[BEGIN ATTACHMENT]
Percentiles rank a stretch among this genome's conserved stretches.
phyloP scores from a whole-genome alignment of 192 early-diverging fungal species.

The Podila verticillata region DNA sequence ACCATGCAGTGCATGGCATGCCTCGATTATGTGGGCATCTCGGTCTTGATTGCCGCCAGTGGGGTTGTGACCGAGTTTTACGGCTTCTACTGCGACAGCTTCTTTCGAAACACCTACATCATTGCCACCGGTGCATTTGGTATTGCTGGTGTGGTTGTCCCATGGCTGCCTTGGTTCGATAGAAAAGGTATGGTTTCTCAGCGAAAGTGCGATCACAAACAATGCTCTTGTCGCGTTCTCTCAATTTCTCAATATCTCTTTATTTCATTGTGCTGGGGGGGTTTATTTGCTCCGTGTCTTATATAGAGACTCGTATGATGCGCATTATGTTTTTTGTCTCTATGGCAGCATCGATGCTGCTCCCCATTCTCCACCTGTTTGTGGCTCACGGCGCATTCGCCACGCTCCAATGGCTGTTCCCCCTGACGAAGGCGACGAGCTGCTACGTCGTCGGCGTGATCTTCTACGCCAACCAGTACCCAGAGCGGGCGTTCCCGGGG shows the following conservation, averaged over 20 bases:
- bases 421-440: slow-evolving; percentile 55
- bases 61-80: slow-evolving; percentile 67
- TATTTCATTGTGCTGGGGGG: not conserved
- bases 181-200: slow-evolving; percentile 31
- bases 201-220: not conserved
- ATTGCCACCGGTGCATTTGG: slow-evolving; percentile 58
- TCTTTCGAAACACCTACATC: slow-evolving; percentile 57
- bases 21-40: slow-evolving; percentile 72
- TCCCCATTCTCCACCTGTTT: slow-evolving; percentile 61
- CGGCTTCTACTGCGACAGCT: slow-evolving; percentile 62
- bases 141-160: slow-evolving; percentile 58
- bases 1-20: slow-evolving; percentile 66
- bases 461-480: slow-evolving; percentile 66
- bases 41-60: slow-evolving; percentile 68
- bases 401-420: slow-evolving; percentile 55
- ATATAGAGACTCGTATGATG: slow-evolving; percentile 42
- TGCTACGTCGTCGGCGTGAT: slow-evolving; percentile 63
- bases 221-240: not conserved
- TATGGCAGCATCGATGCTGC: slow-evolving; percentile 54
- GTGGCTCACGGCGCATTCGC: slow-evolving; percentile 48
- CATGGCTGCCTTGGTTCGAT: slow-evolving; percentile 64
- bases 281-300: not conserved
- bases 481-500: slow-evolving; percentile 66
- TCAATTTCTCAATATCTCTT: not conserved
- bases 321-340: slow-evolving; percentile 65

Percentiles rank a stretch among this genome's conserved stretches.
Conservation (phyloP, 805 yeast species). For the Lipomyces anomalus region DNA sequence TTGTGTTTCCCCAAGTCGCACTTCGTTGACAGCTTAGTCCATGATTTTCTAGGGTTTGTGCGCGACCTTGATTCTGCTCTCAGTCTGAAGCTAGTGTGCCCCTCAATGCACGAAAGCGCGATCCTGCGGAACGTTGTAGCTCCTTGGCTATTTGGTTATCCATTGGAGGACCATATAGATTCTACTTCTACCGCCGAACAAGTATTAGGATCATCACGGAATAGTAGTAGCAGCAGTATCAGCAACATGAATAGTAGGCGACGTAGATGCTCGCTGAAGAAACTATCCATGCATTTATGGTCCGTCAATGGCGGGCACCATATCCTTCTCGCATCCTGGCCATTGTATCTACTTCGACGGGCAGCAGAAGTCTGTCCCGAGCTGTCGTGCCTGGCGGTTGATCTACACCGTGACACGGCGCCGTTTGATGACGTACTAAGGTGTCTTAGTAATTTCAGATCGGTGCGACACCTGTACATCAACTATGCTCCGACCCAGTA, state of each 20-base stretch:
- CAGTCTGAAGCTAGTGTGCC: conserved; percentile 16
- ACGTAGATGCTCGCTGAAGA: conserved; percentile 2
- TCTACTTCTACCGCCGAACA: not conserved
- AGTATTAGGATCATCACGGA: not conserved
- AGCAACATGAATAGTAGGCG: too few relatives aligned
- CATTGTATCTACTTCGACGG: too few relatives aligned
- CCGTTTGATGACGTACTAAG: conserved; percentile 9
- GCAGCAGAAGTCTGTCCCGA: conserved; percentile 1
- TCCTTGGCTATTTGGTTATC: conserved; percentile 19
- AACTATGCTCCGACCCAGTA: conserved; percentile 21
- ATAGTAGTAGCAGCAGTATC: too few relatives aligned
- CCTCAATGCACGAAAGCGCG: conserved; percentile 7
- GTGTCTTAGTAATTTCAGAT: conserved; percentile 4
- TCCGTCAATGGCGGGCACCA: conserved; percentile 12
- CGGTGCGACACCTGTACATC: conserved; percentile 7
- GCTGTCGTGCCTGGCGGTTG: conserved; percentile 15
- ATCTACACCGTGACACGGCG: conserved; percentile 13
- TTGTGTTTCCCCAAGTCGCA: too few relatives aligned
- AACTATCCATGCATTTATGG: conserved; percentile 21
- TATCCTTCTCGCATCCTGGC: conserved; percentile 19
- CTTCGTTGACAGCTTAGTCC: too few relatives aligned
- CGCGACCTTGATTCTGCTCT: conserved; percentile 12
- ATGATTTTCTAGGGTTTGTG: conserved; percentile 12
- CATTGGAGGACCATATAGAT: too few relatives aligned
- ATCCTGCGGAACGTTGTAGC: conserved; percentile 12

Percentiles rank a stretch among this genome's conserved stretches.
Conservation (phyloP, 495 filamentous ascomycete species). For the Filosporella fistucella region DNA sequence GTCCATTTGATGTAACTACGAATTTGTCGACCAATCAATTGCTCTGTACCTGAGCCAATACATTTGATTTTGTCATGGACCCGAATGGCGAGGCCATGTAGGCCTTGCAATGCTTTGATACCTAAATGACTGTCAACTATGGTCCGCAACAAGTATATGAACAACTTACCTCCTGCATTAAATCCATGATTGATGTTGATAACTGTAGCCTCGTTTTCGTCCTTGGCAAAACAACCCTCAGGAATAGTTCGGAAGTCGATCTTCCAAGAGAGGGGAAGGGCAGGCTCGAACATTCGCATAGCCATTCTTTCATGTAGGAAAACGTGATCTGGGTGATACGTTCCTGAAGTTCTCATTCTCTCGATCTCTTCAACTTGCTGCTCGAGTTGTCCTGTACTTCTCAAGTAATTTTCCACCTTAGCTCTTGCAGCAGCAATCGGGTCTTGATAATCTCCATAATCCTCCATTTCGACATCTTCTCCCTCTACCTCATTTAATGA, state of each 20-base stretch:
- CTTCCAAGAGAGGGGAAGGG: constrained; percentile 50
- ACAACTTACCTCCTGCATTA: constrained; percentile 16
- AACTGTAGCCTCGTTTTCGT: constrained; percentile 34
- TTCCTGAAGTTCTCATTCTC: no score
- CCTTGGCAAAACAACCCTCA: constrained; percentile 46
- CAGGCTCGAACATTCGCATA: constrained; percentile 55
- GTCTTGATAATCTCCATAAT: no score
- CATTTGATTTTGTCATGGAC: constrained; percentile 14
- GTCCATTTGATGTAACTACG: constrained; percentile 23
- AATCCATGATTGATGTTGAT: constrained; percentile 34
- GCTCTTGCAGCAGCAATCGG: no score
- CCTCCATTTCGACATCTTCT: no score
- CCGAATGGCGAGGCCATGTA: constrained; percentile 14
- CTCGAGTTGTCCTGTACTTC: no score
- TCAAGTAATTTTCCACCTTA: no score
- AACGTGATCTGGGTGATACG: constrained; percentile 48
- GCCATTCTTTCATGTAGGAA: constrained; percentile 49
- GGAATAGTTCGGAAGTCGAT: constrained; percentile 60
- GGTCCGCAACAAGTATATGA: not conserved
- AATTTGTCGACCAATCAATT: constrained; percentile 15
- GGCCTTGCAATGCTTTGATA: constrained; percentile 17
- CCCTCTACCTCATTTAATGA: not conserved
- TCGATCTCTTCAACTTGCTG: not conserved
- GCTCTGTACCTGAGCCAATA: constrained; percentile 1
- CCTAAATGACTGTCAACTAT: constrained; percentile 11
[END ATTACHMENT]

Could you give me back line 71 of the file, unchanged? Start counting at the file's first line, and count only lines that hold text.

- CTCGAGTTGTCCTGTACTTC: no score